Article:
PSNI question bandsmen on eve of crucial march ruling
Day of heightened tension brings parade decisions, a loyalist protest and talks that seem destined to fail
Loyalist bandsmen have been summoned to a police station for questioning about their participation in protests at the Twaddell interface over the banned return leg of last year's 12th of July parade.
The move by the PSNI to quiz the four Pride of Ardoyne bandsmen at Tennent Street police station in the Shankill area of Belfast last night has added to the rising tension surrounding parades.
It came the night before the Parades Commission determination is due on the same contentious Twelfth return parade past the nationalist Ardoyne area.
Resumed negotiations on flags, parading and the past at Stormont have already heard veiled threats linking the success of the talks to rulings on parades, denting any expectations of success.
Following the police interviews, the band members left and no arrests were made.
Last year's parade ban led to severe violence in the Woodvale and Ardoyne area and a year-long stand-off between loyalists and police, the establishment of a protest camp and nightly marches that have cost £10m to police.
Last night the Tennent Street station was swamped by loyalist protesters who congregated outside in support of the bandsmen.
Scores of people lined the streets, some carrying Union flags and others wearing their Orange Order collarettes.
At one point the crowd staged a white-line protest and the road was blocked off by police.
It is understood the bandsmen went to the station voluntarily after police contacted the Pride of Ardoyne band following the viewing of CCTV footage.
They were questioned over alleged breaches of a Parades Commission determination.
The four men walked into the police station in casual clothes flanked by others carrying two parade banners to cheers and claps from the crowd.
Gary Wells, the father of one of the men, said: "The timing of this is heightening tensions in the run-up to the Twelfth.
"The people here have lost all credibility and faith in the Parades Commission and the police. You can see how the people are feeling."
Among the unionist representatives in attendance at the police station protest were the DUP's William Humphrey and Nelson McCausland.
PUP spokesman Winston Irvine was also there.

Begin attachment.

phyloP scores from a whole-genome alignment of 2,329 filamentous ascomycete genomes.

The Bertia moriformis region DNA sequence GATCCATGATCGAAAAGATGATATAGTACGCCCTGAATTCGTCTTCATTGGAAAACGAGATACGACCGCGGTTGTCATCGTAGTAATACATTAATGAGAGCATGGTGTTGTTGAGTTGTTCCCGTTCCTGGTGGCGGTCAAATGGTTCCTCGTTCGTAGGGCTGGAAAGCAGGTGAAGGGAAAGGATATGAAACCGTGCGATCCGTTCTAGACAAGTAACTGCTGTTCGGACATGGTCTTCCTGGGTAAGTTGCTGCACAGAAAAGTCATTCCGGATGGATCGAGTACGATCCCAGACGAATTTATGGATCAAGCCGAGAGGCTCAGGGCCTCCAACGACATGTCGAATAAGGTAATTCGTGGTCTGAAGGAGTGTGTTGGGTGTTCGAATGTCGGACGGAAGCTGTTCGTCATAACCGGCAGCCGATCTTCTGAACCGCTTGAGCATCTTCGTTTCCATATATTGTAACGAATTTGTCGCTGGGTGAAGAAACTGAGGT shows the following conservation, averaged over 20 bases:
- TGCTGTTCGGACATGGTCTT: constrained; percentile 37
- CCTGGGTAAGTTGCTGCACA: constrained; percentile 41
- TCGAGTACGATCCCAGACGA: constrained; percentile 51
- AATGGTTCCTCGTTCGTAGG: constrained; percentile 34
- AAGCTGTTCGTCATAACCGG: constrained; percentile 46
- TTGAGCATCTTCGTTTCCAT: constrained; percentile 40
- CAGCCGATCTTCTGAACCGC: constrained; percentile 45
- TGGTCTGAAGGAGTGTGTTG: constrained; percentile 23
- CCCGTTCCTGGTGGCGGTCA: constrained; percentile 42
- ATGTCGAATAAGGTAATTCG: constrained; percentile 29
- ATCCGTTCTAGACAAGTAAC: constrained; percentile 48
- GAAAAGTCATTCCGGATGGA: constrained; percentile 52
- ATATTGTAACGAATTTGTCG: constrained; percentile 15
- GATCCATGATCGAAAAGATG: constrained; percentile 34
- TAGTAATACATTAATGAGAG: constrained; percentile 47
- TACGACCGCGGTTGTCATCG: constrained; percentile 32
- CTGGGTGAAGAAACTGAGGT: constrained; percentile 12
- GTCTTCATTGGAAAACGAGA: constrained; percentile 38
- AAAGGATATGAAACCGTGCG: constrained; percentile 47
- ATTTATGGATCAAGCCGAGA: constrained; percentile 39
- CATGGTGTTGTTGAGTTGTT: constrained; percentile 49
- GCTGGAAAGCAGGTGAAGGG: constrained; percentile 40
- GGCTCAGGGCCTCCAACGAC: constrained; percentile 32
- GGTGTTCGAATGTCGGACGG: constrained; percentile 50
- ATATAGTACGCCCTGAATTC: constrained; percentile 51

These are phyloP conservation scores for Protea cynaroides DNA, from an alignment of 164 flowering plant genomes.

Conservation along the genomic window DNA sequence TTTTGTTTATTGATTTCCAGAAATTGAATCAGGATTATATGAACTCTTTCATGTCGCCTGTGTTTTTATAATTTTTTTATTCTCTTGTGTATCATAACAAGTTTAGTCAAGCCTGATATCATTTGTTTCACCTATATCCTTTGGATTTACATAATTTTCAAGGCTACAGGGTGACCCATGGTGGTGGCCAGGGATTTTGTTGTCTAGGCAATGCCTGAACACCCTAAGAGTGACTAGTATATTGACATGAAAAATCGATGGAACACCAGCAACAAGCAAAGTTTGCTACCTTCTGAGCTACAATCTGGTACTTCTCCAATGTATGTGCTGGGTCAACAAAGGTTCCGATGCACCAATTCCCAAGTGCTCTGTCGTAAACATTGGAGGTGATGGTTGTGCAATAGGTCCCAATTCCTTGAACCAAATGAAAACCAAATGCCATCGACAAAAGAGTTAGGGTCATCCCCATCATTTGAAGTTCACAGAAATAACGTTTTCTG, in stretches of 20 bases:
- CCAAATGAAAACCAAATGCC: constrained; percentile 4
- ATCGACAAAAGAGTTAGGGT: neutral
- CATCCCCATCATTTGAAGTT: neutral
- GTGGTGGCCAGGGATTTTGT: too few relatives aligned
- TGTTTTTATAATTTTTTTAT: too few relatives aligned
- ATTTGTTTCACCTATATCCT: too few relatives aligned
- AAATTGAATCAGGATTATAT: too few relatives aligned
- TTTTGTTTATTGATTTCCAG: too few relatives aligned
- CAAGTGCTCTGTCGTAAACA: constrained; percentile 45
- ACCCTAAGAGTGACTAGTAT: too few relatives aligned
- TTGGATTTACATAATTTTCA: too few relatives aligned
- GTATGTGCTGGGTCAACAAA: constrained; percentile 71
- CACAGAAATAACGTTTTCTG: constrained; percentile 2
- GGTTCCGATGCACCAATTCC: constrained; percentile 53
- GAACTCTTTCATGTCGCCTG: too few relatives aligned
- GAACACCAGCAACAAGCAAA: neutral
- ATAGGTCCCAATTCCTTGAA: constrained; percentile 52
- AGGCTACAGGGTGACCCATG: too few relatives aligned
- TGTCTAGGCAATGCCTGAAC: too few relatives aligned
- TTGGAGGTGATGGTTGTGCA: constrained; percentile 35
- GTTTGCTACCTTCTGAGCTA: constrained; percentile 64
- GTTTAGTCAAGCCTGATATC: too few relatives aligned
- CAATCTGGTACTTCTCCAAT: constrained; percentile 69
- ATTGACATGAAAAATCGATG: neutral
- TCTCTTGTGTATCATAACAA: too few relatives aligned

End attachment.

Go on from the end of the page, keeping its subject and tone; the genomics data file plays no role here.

He said: "The large turnout we have seen tonight is indicative of the sentiment and frustration and anger that exists within the unionist community at the moment."
He added: "The timing is unfortunate, the police should have realised just how tense the situation is in north Belfast and I think there are lessons to be learned from the way this has been handled."
The men left the station at around 10.45pm. They told the crowd: "We got released – we don't have to come back again. They say we are released pending further inquires and we haven't been charged."
A police spokeswoman said: "Officers have spoken with a number of individuals in relation to a possible breach of a Parades Commission determination earlier in the year. A report has been forwarded to the PPS."
The move to quiz the band members came against the backdrop of the resumed negotiations between all five Executive parties over flags, parades and the past.
Stormont leaders are coming under pressure to hammer out a deal on the three thorny issues by next week's Twelfth celebrations.
Tomorrow will conclude this week's three-day session of talks, with a further three-day negotiation planned next week.
Hopes of a breakthrough are low and there were veiled threats yesterday that rulings on controversial Orange demonstrations could derail the renewed discussions.
DUP junior minister Jonathan Bell linked the success of the renewed talks – six months after negotiations chaired by American diplomat Dr Richard Haass collapsed on New Year's Eve – to parades.
"We are very clear that the success of these talks will be based upon tolerance and respect," he said.
"We look very much towards recent issues of parading, we look at the deficit there is within nationalism – the lack of tolerance, the lack of respect, the lack of accommodation."
Speaking in London, Deputy First Minister Martin McGuinness said there was a lot of pessimism, scepticism and cynicism about the outcome of the talks, but that his party was committed to achieving agreement.
STORY SO FAR
Serious violence broke out last summer when Orangemen were banned by the Parades Commission from parading past the nationalist Ardoyne on their way back from traditional Twelfth of July commemorations. The ruling on this year's Twelfth of July parade is expected today and comes as a new round of talks began to address the issues of parading, flags and the past.